I would like to obtain a copy of the entire speech. After the mass was over, Cardinal Cushing, who married the Kennedys, stopped by Caroline, bent over and kissed her tenderly.
And at Arlington National Cemetery, at one point 50 jet planes flew by, in twos and threes, all except for the last one, which flew alone to signify the missing leader. It was altogether beautiful, and one could not help the tears – our loss is great and I only hope the nation has learned a lesson from it all.
Jan 15, 1964 – the following is the speech made by Mike Mansfield, at the time of the death of President Kennedy. Its eloquence and pure simplicity seem to convey the feelings of so many of us: [Actually, this is the eulogy Mansfield delivered on November 24, 1963. At the rotunda of the U.S. Capitol].
“There was a sound of laughter; in a moment, it was no more. And so she took a ring from her finger and placed it in his hands.
There was a wit in a man, neither young nor old, but a wit full of an old man’s wisdom and of a child’s wisdom, and then in a moment, it was not more.
There was a man marked with the scars of his love of country, a body active with the surge of a life far, far from spent and, in a moment, it was no more. And so she took a ring from her finger and placed it in his hands.
There was a father with a little boy, a little girl and a joy of each in the other. In a moment it was no more, and so she took a ring from her finger and placed it in his hands.
There was a husband who asked much and gave much, and out of the giving and the asking wove with a woman what could not be broken in life, and in a moment it was no more. And so she took a ring from her finger and placed it in his hands, and kissed him and closed the lid of a coffin.
A piece of each of us died at that moment. Yet, in death he gave of himself to us. He gave us of a good heart from which the laughter came. He gave us of a profound wit, from which a great leadership emerged. He gave us of a kindness and a strength fused into a human courage to seek peace without fear.
He gave us of his love that we, too, in turn, might give. He gave that we might give of ourselves, that we might give to one another until there would be no room, no room at all, for the bigotry, the hatred, prejudice, and the arrogance which converged in that moment of horror to strike him down.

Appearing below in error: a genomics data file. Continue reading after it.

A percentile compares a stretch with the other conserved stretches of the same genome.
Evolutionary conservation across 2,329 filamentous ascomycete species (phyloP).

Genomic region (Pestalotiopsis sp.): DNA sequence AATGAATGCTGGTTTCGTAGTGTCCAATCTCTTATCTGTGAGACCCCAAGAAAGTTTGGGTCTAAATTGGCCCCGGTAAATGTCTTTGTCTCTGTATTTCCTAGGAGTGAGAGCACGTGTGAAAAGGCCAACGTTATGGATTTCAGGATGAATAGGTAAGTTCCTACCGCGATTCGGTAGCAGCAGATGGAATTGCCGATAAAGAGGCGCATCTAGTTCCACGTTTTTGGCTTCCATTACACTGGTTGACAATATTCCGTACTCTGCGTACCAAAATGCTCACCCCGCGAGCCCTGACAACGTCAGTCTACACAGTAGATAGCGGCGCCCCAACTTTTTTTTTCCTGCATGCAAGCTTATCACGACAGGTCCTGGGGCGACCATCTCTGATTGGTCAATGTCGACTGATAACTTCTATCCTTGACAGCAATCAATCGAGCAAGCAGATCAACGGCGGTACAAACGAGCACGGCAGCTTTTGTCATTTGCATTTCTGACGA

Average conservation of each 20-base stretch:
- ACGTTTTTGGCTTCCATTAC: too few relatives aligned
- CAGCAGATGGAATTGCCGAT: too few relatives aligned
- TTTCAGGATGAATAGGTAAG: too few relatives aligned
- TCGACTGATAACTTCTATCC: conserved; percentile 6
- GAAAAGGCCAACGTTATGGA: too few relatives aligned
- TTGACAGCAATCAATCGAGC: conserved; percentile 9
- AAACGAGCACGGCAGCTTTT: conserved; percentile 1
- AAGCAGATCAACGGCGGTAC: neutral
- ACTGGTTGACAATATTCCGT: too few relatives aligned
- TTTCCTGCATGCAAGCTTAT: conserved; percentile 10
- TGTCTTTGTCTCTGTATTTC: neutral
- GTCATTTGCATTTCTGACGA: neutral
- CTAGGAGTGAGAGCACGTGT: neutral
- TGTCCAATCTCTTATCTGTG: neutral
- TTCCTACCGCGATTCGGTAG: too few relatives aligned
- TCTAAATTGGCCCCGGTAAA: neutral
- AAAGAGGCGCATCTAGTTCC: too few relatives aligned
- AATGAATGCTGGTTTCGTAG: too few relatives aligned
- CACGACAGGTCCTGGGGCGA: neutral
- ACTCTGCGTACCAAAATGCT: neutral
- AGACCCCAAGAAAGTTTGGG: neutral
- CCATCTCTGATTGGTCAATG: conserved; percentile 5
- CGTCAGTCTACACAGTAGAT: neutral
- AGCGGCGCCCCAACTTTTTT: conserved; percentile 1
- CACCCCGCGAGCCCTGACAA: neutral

In leaving us — these gifts, John Fitzgerald Kennedy, President of the United States, leaves with us. Will we take them, Mr. President? Will we have, now, the sense and the responsibility and the courage to take them?”
As one person put it, it’s a shame that all the good that has been said about this was not said when he was alive. Memorials, libraries, streets, buildings, places all across the country have been or are being renamed after this man. Idlywild Airport has become The John Fitzgerald Kennedy Airport.
Ben Franklin’s image will no longer adorn the fifty cent pieces. The late President’s image will. Personally, I applaud each tribute – what tribute can ever be enough? The man is gone.
I think often of his wife and children. Much has been written about the strength and courage Jacqueline displayed throughout the entire ordeal. This week’s Life Magazine said it most succinctly: “Valiant is the word for Jacqueline Kennedy.”
They say over 800,000 letters & telegrams have been received by the Kennedy family and in a newscast, the first Mrs. Kennedy made since the assassination, it was said that she intends to try to answer as many as possible! The messages, they said, would be kept at the Kennedy Memorial (I wrote a small note & sent it to her. I felt I just had to).
November 23, 2013 – hard to believe that I wrote those lines fifty years ago, when I was 23 years old. Those of us who remember find ourselves wondering what more JFK might have accomplished if he had the opportunity to live out his life. – sls